LOUISBURG -- The Louisburg town council voted unanimously Monday night to close, at least temporarily, a downtown alley despite the objections of a local businessman.
The town-owned alley is on North Main Street between a building owned by Parker Lumpkin and the Lancaster Apartments building now owned by Tim Thomas.
The vote came after a public hearing on the closing during which local businessman Felix Allen told the council that the closing "serves no useful purpose."
The closing will "not solve the problem of litter and gathering to conduct business that's not appropriate," Allen told the board.
Instead, the "solution to these problems and lots of other problems downtown is to have the police enforce the laws and disrupt these gatherings."
The closing, Allen said, "just moves the problem to another area nearby."
The solution, he emphasized is having "the police enforcing the rules and patrolling the area."
The idea of closing the alley has been batted around by town officials for several months and Mayor Karl Pernell said Monday night that the closing will be temporary to allow the town three to six months to evaluate its effectiveness.
The idea is to put up gates at both ends of the alley -- and to have town crews continue to pick up litter and other debris in the alley at least once a week.
On a more positive note, the town council was presented copies of a Louisburg historic homes tour booklet by Maury York, director of the Tar River Center for History and Culture.
York explained that 7,000 copies of the booklet were printed and will be distributed mostly outside of Franklin County in an effort to lure tourists to town to enjoy the community's "extraordinary architecture."
"We hope they will come and enjoy it -- and spend some money while they are here," York said.
The booklet, which contains a fold-out map of the area, features photographs, descriptions and some history about 30 properties, mostly in the downtown district.
Billed as a "walk, bike or drive" tour, the booklet is part of a growing effort to put more emphasis on tourism as an economic development tool.
York said volunteers put in at least $15,000 worth of work on the project that was funded through the Franklin County Tourism Development Authority.
"It's part of the effort to have Louisburg seen as a destination," added Dewey Botts who was chair of last weekend's successful Historic Homes and Gardens Tour that was a fund-raiser for the Person Place Preservation Society.
Town Council member Emma Stewart said that Louisburg has benefited from more than $16 million worth of historic preservation projects and noted that the North Carolina State Senate is uncertain about renewing the successful historic tax credit program.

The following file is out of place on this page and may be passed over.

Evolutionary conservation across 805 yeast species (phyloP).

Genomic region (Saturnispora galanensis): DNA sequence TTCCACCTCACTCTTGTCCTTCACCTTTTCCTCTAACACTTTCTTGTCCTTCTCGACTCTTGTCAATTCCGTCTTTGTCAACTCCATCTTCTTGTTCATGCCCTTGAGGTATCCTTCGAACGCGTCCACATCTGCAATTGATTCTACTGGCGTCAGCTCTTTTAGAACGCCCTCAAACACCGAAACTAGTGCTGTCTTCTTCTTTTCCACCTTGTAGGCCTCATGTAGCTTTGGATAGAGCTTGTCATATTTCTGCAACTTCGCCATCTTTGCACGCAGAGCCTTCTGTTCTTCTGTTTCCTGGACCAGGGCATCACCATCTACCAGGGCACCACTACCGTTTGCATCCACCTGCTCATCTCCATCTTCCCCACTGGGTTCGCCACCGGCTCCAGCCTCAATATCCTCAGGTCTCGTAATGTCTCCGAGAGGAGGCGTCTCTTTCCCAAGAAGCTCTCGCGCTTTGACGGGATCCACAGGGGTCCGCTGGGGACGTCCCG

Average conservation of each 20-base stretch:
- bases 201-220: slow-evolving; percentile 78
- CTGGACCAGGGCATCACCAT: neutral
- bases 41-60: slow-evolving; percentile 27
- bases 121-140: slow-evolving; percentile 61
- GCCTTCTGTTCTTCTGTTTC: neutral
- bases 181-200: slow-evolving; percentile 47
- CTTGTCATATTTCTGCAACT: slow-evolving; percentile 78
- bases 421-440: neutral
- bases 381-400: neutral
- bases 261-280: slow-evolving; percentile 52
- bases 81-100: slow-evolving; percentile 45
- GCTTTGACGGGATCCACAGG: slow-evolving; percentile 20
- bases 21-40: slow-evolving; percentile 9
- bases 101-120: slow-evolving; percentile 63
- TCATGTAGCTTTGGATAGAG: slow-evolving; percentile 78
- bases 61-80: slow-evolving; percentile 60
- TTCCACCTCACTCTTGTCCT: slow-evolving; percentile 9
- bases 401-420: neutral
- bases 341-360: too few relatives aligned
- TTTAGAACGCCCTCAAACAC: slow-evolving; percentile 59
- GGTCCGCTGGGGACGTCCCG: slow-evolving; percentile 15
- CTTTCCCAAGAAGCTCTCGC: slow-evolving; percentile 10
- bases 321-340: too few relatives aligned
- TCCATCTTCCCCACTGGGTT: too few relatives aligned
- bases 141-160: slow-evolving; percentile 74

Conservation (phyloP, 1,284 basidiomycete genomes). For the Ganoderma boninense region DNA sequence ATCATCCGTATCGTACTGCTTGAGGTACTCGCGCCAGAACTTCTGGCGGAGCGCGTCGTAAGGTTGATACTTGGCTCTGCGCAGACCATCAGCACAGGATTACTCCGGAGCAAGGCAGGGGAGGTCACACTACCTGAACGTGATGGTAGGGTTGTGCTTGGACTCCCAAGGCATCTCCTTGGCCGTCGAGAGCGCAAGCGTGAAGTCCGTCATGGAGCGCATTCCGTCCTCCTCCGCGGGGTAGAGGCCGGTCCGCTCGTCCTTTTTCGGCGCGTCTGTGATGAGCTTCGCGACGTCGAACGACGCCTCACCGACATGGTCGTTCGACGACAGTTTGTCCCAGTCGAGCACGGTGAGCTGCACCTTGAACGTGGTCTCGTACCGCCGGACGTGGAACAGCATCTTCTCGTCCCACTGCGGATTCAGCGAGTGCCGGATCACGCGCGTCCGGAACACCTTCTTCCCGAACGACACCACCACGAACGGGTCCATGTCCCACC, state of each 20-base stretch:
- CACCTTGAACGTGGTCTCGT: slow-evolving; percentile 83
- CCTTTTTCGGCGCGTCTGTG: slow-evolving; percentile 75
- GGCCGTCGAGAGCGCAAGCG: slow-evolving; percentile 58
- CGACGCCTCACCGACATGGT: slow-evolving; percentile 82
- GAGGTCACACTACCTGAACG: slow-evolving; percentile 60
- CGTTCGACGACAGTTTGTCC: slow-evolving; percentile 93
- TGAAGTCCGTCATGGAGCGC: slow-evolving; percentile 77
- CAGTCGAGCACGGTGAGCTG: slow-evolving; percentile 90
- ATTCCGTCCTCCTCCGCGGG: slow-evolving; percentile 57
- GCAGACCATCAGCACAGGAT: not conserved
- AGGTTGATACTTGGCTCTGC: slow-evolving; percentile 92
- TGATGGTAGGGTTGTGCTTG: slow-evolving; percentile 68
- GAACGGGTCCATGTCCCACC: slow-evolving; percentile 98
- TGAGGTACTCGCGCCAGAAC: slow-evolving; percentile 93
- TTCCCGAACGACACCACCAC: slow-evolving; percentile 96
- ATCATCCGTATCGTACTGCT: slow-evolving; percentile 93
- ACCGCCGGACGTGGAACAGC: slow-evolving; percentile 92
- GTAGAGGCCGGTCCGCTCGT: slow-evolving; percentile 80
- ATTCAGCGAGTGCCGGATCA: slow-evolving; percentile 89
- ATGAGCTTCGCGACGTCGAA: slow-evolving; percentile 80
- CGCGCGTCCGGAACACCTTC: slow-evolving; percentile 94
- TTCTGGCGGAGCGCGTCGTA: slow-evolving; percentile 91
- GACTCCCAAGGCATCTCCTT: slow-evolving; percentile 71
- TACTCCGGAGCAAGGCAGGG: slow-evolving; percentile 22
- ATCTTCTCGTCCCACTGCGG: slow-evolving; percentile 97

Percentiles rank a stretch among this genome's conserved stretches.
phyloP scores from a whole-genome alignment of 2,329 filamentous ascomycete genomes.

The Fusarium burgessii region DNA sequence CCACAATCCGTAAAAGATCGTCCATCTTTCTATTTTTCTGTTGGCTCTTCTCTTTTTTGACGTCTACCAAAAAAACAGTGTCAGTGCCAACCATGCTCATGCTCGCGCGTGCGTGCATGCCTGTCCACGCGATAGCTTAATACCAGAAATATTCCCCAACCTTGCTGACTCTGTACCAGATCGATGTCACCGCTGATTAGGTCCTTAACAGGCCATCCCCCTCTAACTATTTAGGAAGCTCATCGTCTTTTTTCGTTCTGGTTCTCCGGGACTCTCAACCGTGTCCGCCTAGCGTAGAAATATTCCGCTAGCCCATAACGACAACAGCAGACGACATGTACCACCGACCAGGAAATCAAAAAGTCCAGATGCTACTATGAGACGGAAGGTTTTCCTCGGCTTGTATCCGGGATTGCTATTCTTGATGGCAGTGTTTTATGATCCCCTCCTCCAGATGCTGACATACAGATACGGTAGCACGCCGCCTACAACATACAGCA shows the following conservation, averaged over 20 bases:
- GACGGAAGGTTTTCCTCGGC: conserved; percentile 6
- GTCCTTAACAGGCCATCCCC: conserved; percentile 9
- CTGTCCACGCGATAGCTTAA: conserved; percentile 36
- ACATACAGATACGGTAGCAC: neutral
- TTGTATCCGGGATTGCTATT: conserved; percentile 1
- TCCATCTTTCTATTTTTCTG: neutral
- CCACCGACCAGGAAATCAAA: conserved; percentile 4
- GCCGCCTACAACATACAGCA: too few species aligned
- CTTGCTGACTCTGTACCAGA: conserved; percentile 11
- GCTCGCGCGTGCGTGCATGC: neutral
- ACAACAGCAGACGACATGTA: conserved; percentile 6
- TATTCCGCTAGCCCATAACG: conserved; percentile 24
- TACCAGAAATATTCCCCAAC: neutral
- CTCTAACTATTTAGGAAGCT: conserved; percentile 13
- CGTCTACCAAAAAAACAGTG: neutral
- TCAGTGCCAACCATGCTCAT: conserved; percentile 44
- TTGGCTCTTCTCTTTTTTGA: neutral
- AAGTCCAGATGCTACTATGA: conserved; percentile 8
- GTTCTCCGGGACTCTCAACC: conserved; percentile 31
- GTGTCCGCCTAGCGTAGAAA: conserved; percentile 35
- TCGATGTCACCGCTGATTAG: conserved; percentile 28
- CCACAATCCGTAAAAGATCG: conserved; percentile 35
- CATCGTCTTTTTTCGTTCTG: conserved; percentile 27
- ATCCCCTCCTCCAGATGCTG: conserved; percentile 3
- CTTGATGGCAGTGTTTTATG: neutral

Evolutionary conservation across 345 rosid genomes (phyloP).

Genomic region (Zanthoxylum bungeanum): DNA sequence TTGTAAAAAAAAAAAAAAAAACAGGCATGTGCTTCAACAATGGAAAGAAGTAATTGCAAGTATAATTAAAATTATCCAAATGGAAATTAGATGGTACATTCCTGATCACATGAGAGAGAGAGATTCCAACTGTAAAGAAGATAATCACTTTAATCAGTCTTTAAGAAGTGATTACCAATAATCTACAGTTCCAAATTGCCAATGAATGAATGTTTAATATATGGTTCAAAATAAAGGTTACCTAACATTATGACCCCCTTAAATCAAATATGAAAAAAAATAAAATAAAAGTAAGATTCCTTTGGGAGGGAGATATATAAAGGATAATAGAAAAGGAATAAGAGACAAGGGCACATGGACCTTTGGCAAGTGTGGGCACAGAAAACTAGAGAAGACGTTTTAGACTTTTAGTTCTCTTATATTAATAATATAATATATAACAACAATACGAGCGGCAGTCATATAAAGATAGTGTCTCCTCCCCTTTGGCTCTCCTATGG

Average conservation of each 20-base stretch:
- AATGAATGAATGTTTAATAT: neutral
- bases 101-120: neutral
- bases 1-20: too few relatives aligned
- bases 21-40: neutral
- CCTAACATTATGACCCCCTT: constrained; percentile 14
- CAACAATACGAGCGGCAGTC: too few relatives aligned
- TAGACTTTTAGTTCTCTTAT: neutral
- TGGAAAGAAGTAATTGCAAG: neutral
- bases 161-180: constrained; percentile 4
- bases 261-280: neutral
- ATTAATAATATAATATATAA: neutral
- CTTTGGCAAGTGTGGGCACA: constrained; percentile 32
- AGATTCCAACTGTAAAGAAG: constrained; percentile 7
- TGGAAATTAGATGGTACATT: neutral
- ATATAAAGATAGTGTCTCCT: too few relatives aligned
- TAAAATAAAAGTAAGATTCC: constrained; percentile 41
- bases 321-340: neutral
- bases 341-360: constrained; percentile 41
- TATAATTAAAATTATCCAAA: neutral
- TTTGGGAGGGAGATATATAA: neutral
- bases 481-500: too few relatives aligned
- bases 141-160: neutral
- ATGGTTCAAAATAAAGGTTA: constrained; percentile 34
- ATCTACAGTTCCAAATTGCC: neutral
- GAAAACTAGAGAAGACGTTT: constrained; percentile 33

She said she met with Sen. Chad Barefoot during last weekend's historic homes tour.
She reported that he called the tax incentive package "too expensive," to which she responded that it creates a payback which is 10-fold what it costs.
"We are very glad for that $16 million in investment," she said, urging the council to join with nearby Warrenton, another community enjoying the benefits of history-related tourism, to pass a resolution in support of the tax credits.
The council voted to support the tax credits and urged Barefoot to vote for them. (Council members Boyd Sturges and Tom Clancy recused themselves from the vote because both own historic properties that could benefit if tax credits are renewed.)
In other action Monday night, the council listened to two local residents complain about the high cost of electricity in town.
Chris Neal and Michelle Minto both told the board that high electric bills, especially this winter, have created a major hardship for many residents.
"You need to get out in front of this issue," Neal told the board, adding that recent electricity bills have ranged from $500 to $900 a month and more, often totaling more than the rent being paid.
Minto said that from December to now she has paid more than $2,000 in electricity bills and called that "outrageous."
After a brief discussion, the council asked town Utilities Director Ray Patterson and Council member George Manley to meet with residents to see what they could do to lower their electricity bills.
In addition, a pending deal between ElectriCities, of which Louisburg is a part, and Duke Power may provide some relief.
Duke is planning to buy the generating capacity of ElectriCities and that could cut the wholesale rates Louisburg pays although the exact amount of any such cutbacks is uncertain since the deal is months away from closing.
Finally, the council approved a loan commitment letter from Union Band and Trust Company to purchase a police car. The bank, which was the only one to bid, offered a 36-month loan at 2.55 percent. (Councilman Sturges, who is a member of the Union Bank Board of Directors, recused himself from this vote.)